Truth be told here, the reading chapters is filled with confessions that have not been unveiled. The novel has exponentially led us to these unexpected moments that opens a new section of reality in viewing the characters differently.
“All truths are easy to understand once they are discovered; the point is to discover them”
– Galileo Galilei
A couple of characters, particularly Dorotea, took the liberty in sharing their or anonymous story of people’s lives. In chapter twenty-eight, Dorotea shares her story that leads her to modern self. As the most Bodacious woman, all eyes were aimed at her father’s boss’ son. Since she contained a rare beauty, men would have the interest of it. She didn’t want to marry him out of love. On the contrary, it was a way of maintaining the virtue of chastity and prevent herself from being on the verge of rape. Back then marital love was not always based on love. Marriages were made in order to maintain wealth or a family status. All of the sudden, Dorotea receives word that the son’s identity was Don Fernando and found out that he had married Luscinda. What strikes me is that laterwards, Dorotea has the energy to keep on pursuing Fernando. Her crazy mentality shapely states that she would prefer marrying someone who doesn’t love her than facing an assault on her stronghold virtue.
When I was little my folks and some people whom I consider as my inspiration would remind me that in life there would not always be a right decision. The way you find out is by seizing the risk. Not every decision you’ll make will not entirely be one-hundred percent correct. Dorotea faced some obstacles in deciding the choices for her life’s sake. She made a choice that may sound a blow of stupidity but it was the only way in saving her life and maintaining once again her virtue.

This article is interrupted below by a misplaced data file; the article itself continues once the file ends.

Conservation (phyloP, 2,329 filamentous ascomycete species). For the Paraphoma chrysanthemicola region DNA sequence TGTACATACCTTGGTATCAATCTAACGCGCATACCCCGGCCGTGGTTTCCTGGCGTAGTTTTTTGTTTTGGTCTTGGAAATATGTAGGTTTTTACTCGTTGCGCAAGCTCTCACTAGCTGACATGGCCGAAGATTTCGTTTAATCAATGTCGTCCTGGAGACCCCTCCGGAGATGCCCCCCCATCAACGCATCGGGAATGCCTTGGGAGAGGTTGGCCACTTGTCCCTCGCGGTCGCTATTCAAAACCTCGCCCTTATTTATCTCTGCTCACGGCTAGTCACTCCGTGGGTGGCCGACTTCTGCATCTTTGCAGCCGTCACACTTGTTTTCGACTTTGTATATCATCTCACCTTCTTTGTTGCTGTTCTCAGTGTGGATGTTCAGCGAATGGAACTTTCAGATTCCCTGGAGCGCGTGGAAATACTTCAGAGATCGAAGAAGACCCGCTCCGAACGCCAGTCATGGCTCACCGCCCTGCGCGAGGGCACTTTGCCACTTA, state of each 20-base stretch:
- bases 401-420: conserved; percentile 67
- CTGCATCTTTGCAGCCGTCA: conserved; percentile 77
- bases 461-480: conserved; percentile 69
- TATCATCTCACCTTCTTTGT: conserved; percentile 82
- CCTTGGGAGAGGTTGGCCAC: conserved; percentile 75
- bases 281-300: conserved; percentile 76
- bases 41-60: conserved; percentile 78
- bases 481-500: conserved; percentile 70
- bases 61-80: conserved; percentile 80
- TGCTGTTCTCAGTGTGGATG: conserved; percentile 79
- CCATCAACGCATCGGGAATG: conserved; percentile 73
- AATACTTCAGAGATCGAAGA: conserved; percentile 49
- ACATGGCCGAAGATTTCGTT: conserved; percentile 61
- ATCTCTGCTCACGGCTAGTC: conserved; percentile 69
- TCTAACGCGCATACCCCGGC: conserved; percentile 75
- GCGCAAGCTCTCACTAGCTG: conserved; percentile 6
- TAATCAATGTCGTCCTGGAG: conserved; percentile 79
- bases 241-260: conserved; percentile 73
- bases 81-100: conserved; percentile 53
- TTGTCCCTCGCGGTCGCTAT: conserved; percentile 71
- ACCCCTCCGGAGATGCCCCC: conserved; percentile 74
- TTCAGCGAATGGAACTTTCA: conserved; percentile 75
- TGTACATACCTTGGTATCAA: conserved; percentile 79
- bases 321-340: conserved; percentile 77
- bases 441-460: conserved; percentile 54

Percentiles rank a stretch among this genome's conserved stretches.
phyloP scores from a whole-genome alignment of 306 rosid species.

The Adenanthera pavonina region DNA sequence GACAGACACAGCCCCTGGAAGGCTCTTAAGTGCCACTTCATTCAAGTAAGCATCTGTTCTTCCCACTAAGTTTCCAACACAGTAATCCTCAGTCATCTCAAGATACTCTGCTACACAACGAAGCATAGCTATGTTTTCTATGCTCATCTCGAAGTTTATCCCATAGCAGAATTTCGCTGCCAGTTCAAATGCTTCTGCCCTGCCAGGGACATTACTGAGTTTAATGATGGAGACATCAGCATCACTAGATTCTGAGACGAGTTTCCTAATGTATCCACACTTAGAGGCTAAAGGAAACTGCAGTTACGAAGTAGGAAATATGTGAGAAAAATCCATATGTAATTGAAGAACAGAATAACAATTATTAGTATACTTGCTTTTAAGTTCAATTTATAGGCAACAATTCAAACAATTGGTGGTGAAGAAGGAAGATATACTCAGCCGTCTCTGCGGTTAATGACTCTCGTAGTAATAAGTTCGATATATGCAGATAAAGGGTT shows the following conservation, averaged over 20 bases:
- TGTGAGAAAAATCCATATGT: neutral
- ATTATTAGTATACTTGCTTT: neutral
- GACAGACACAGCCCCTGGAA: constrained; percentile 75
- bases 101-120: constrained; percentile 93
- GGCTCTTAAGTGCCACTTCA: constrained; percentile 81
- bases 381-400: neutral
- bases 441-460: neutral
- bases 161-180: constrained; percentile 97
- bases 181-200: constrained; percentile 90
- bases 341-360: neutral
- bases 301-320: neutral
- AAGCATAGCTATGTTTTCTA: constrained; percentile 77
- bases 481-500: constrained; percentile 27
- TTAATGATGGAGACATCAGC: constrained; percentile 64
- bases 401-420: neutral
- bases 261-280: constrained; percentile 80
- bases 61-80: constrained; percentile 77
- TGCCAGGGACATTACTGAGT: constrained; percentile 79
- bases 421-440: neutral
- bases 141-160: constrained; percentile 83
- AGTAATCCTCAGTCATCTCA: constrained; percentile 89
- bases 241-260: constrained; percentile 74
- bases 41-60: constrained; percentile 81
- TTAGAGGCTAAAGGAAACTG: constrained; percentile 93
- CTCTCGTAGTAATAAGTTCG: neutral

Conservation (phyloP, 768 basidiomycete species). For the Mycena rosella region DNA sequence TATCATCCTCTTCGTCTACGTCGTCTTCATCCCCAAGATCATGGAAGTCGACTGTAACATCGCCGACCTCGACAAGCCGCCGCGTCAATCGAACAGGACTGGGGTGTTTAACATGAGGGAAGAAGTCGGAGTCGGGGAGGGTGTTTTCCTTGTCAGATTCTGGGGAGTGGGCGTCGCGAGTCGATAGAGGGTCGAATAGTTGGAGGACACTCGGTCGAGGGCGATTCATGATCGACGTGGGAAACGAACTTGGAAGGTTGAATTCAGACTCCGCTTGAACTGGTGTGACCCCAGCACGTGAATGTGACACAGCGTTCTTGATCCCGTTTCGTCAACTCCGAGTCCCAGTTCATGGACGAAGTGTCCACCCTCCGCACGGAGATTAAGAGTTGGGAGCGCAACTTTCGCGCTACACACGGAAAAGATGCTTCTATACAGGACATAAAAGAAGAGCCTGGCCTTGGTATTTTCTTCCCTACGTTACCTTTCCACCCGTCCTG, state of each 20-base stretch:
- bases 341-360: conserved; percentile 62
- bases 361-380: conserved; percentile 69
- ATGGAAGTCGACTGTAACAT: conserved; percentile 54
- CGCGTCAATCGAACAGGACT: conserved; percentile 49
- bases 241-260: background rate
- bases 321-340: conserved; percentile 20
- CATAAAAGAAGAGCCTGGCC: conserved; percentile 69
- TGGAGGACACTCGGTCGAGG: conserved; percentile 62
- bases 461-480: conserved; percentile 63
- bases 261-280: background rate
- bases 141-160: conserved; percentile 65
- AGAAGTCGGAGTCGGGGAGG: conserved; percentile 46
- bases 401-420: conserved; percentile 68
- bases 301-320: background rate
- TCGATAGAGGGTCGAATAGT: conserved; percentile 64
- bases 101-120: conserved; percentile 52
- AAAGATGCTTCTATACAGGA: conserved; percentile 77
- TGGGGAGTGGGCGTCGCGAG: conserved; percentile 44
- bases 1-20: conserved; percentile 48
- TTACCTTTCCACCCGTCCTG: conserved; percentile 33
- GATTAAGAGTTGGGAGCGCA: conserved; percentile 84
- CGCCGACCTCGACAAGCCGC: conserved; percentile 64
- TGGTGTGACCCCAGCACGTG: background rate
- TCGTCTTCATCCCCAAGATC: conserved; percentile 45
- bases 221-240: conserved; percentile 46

Without recognizing the lesser greater good for herself, Dorotea’s parents woke up the entire town with a reward of finding her. Even though she disguised herself manly, people like the curate had a keen eye in masking off her true identity as an attractive woman.
“Stay, senora, whoever you may be, for those whom you see here only desire to be of service to you; you have no need to attempt a flight so heedless, for neither can your feet bear it, nor we allow it.”
Dorotea attempts to shield the life of a beautiful woman. The adoption of men’s clothing served her for a decent and temporary time from her folks and town. Taking off her montera and unleashing her long and wavy hair broke off the men’s silence. In addition, it even gave them an idea and reason to be charmed at her beauty.
“What your dress would hide, senora, is made known to us by your hair; a clear proof that it can be no trifling cause that has disguised your beauty in a garb so unworthy of it, and sent it into solitudes like these where we have had the good fortune to find you, if not to relieve your distress, at least to offer you comfort; for no distress, so long as life lasts, can be so oppressive or reach such a height as to make the sufferer refuse to listen to comfort offered with good intention. And so, senora, or senor, or whatever you prefer to be, dismiss the fears that our appearance has caused you and make us acquainted with your good or evil fortunes, for from all of us together, or from each one of us, you will receive sympathy in your trouble.”
Miguel de Cervantes uses women as the sufficient role in themes of love, drama, and chivalry. They define how women were around that time in the novel. Dorotea with a haunting and vivid past is involved in Don Quijote’s knight-errantry. She keeps on worsening his situation by accentuating Don Quijote’s idealistic view of life.al tale.